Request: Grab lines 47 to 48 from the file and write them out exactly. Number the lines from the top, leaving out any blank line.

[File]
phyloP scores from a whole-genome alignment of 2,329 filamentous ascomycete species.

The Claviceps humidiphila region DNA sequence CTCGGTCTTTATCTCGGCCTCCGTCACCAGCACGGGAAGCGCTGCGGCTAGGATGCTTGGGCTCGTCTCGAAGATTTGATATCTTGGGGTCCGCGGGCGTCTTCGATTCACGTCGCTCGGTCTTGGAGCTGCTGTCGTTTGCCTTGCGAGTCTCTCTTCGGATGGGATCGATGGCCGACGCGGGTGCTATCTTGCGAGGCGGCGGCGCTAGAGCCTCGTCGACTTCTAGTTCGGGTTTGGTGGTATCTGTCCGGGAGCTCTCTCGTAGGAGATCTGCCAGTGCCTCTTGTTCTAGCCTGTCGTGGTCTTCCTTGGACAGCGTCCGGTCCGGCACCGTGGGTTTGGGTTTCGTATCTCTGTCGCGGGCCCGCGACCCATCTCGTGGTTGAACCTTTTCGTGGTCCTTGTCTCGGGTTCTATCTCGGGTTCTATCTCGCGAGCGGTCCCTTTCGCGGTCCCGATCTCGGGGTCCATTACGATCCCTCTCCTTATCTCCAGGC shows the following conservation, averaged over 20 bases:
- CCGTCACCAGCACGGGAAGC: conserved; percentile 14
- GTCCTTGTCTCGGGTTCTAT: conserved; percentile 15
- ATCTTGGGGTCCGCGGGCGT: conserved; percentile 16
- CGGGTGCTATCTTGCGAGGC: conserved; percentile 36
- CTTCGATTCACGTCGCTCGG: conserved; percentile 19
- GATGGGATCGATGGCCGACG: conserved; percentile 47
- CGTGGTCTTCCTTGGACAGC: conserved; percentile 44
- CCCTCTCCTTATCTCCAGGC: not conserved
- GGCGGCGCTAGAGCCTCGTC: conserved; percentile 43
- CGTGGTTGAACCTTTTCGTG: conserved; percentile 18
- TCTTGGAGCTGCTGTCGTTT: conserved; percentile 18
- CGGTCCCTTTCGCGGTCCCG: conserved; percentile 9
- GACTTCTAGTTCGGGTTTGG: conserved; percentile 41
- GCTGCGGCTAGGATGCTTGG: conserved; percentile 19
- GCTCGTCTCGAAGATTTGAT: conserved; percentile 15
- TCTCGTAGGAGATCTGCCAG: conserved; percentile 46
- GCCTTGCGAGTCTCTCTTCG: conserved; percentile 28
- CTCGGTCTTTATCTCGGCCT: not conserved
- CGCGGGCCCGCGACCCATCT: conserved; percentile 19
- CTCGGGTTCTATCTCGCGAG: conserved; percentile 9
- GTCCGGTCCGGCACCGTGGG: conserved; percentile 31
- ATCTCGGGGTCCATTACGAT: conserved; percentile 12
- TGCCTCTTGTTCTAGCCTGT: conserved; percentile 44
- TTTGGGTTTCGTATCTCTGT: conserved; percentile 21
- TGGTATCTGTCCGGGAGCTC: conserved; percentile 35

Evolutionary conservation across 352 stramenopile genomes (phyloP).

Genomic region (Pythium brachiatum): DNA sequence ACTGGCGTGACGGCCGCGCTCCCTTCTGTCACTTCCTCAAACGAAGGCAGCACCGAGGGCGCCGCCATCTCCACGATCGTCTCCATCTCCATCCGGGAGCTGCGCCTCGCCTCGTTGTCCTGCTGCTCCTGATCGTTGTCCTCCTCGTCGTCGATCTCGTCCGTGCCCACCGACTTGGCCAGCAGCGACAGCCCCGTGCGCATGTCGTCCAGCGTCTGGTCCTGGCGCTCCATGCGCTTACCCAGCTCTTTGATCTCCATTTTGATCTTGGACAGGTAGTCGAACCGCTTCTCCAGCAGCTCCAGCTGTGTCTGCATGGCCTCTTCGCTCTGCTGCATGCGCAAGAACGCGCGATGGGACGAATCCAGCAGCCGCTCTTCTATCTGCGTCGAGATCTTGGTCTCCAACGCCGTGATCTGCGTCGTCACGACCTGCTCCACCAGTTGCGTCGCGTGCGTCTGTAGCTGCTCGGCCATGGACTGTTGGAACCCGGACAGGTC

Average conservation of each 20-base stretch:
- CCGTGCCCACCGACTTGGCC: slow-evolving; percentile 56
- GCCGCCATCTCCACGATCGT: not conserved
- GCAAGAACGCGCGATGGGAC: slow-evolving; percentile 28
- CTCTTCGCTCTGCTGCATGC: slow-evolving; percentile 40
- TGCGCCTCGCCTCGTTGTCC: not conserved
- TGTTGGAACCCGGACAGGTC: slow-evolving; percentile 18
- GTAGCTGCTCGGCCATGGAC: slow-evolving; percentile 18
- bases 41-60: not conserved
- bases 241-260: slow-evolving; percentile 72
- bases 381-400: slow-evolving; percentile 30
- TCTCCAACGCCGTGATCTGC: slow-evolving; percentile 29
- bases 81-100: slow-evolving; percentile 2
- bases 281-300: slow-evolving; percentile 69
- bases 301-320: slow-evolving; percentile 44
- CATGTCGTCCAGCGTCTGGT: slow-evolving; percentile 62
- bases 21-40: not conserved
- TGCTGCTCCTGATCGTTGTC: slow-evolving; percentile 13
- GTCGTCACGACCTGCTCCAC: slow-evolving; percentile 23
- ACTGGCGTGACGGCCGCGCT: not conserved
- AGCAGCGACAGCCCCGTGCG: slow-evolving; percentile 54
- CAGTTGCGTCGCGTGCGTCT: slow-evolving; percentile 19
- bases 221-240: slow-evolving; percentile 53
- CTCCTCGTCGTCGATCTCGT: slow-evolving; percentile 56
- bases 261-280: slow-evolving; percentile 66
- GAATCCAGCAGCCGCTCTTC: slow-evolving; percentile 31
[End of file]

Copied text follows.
- TGCTGCTCCTGATCGTTGTC: slow-evolving; percentile 13
- GTCGTCACGACCTGCTCCAC: slow-evolving; percentile 23